In his first book on the Hurricane Katrina disaster, former FEMA boss Michael Brown charges that he was victimized by Washington politics and bureaucracy and a “fratboy” President Bush that “didn’t get” how bad the situation in Louisiana was.
“He failed to comprehend the magnitude of the story, the critical timing for evacuation, and the services and personnel that was needed,” Brown writes of Bush in Deadly Indifference, The Perfect (Political) Storm. “The president didn’t get it at first. Not many people did.” (Whispers will have more on the Brown’s criticism of the media on Monday.)
Brown, who admits he was too intimidated to be frank about the situation with Bush when he had a chance, said that he was also undermined by Michael Chertoff, then head of the Department of Homeland Security, who didn’t react as quickly to the disaster as Brown wanted.
His book portrays Bush as a leader too removed from day-to-day realities and as a “fratboy who wanted everybody to like him.”
For example, he writes that Bush thought Brown could take care of the hurricane easily since he had done so the year before in Florida, which got hit by four big storms. “To George Bush, everything was under control, he had me, someone who was experienced in dealing with hurricanes, who was respected by his brother for his work in Florida,” pens Brown. “He would think to himself, ‘It’s a hurricane. FEMA/Brown will take care of it.’ That was why it took him extra time to realize that this hurricane and its aftermath was a disaster on a far greater scale than anything else that occurred while he was president.”
He also raps Bush for acting with a business-as-usual attitude after the storm hit, holding a birthday party for Arizona Sen. John McCain, then attending a baseball game in San Diego. Brown also notes that then Gov. Kathleen Blanco urgently asked Bush for “everything you’ve got” as the killer storm passed, but Bush “went to bed without acting.”
As for the famous Bush flyover, notable for the pictures of him staring out of Air Force One at the disaster instead of landing to walk among those displaced, Brown writes that he was “livid.” A stop, says Brown, would have given him a chance to have the president reassert FEMA’s top role in the disaster instead of having to work through Homeland Security.
Brown adds that the callousness of Washington toward Katrina victims was highlighted when former first lady Barbara Bush, talking about displaced Louisianans in Texas’s Astrodome, said, “So many of the people in the arena here, you know, were underprivileged, anyway, so this, this is working very well for them.”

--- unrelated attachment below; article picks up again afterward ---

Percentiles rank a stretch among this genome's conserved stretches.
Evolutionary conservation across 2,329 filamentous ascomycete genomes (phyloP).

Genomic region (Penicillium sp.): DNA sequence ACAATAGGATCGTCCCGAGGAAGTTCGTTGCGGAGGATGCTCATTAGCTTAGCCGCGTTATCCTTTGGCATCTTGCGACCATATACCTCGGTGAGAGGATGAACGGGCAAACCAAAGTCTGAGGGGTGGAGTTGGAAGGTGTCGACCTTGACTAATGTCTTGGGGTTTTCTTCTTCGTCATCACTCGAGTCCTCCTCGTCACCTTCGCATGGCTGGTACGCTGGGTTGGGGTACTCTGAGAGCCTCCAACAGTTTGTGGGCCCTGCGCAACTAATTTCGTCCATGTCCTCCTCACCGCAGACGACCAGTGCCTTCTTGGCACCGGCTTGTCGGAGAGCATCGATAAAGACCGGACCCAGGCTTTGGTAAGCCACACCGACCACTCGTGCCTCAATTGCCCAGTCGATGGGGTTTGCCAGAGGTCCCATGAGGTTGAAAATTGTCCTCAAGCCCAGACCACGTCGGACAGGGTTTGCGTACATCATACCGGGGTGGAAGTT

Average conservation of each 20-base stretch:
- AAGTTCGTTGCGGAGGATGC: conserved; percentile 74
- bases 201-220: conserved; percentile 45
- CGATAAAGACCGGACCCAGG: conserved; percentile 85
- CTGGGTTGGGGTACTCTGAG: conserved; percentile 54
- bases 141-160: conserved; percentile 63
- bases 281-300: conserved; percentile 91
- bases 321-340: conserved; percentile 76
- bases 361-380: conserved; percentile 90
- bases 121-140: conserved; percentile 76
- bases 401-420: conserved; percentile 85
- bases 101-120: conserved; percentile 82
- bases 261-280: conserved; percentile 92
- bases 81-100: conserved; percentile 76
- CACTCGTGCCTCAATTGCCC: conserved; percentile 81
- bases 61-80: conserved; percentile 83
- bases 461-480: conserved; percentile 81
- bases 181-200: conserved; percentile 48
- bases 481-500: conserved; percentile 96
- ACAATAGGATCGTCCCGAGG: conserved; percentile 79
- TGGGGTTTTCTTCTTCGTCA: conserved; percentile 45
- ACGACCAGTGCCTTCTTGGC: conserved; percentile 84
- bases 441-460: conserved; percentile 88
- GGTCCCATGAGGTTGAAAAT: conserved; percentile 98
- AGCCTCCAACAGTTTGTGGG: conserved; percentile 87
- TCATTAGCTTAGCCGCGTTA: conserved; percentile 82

Pens Brown: “The president and his family are not unlike European royalty. They can live privileged lives isolated from the cares and concerns of the public. Like royalty, though, they are expected to go among the people and do good work, especially after leaving office.”
Writing about the day Bush toured the disaster and, while talking to the press with Brown at his side, said, “Brownie, you’re doing a heck of a job,” the former FEMA chief said his efforts to paint a picture of disarray to Bush beforehand were interrupted and ignored. [Check out a roundup of Whispers political cartoons.]
“I had specifically requested that time alone with the ‘Boss,’ as we called him among ourselves, so that I could explain to him, in person, how badly things were going. My motivation in having that meeting was to make sure he wasn’t blind sided by the awful things he was about to see,” writes Brown. But as the meeting got going, another aide interrupted to break it up and get Bush before the media. “Thus, when the president, in his usual cheerleading mode, turned to me after being complimented by my friend Governor Riley of Alabama, and publicly pinned his previously private nickname on me along with the ‘heck of a job’ accolade, the video shows me wincing. I had just been telling him how bad things were and what help I needed. Had he been ignoring me?” asks Brown. He writes that in the end, Bush did react properly, But it was too late to overcome the initial media disaster.
In the blame game, though, Brown does point at himself. First, he notes that he wasn’t as forceful with Bush about trying to get FEMA power when he had a chance before the disaster. Second, he said that it’s difficult to be a disaster boss. “The position I held within the government is not one for which anyone can train. My appointment came at a time when we were living with what might be called the certainty of the uncertain,” he wrote. And finally he conceded that he and others handling Katrina were ill-trained in dealing with the media.